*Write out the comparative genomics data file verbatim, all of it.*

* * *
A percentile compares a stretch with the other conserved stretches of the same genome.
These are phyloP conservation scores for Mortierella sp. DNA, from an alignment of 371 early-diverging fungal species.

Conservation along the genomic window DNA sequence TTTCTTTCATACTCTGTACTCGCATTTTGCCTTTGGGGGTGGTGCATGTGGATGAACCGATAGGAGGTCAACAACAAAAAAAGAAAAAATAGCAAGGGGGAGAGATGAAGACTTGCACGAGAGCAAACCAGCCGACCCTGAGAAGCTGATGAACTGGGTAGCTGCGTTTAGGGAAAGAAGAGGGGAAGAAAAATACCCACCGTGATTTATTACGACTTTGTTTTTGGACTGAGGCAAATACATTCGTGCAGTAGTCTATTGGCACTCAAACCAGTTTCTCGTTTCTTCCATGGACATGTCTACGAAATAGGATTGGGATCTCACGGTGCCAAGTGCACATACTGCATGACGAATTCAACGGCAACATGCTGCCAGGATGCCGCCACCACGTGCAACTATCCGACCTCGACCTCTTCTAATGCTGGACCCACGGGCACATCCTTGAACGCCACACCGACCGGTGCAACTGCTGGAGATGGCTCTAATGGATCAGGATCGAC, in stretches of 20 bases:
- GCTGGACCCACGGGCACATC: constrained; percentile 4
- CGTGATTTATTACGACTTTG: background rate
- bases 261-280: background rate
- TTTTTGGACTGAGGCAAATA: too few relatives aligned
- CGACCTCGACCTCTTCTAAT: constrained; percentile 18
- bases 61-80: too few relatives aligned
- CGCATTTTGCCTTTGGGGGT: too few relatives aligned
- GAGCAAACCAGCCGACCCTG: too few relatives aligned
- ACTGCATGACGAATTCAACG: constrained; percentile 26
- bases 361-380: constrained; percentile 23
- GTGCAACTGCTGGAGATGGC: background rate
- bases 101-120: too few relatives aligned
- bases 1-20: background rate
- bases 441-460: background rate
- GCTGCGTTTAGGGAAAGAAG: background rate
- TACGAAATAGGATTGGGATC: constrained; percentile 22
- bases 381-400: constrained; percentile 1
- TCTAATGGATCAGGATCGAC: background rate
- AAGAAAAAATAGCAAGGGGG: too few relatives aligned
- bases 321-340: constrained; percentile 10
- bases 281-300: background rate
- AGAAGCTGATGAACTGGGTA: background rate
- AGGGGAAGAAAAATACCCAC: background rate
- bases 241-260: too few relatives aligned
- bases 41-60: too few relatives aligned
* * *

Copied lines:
A percentile compares a stretch with the other conserved stretches of the same genome.
These are phyloP conservation scores for Mortierella sp. DNA, from an alignment of 371 early-diverging fungal species.

Conservation along the genomic window DNA sequence TTTCTTTCATACTCTGTACTCGCATTTTGCCTTTGGGGGTGGTGCATGTGGATGAACCGATAGGAGGTCAACAACAAAAAAAGAAAAAATAGCAAGGGGGAGAGATGAAGACTTGCACGAGAGCAAACCAGCCGACCCTGAGAAGCTGATGAACTGGGTAGCTGCGTTTAGGGAAAGAAGAGGGGAAGAAAAATACCCACCGTGATTTATTACGACTTTGTTTTTGGACTGAGGCAAATACATTCGTGCAGTAGTCTATTGGCACTCAAACCAGTTTCTCGTTTCTTCCATGGACATGTCTACGAAATAGGATTGGGATCTCACGGTGCCAAGTGCACATACTGCATGACGAATTCAACGGCAACATGCTGCCAGGATGCCGCCACCACGTGCAACTATCCGACCTCGACCTCTTCTAATGCTGGACCCACGGGCACATCCTTGAACGCCACACCGACCGGTGCAACTGCTGGAGATGGCTCTAATGGATCAGGATCGAC, in stretches of 20 bases:
- GCTGGACCCACGGGCACATC: constrained; percentile 4
- CGTGATTTATTACGACTTTG: background rate
- bases 261-280: background rate
- TTTTTGGACTGAGGCAAATA: too few relatives aligned
- CGACCTCGACCTCTTCTAAT: constrained; percentile 18
- bases 61-80: too few relatives aligned
- CGCATTTTGCCTTTGGGGGT: too few relatives aligned
- GAGCAAACCAGCCGACCCTG: too few relatives aligned
- ACTGCATGACGAATTCAACG: constrained; percentile 26
- bases 361-380: constrained; percentile 23
- GTGCAACTGCTGGAGATGGC: background rate
- bases 101-120: too few relatives aligned
- bases 1-20: background rate
- bases 441-460: background rate
- GCTGCGTTTAGGGAAAGAAG: background rate
- TACGAAATAGGATTGGGATC: constrained; percentile 22
- bases 381-400: constrained; percentile 1
- TCTAATGGATCAGGATCGAC: background rate
- AAGAAAAAATAGCAAGGGGG: too few relatives aligned
- bases 321-340: constrained; percentile 10
- bases 281-300: background rate
- AGAAGCTGATGAACTGGGTA: background rate
- AGGGGAAGAAAAATACCCAC: background rate
- bases 241-260: too few relatives aligned
- bases 41-60: too few relatives aligned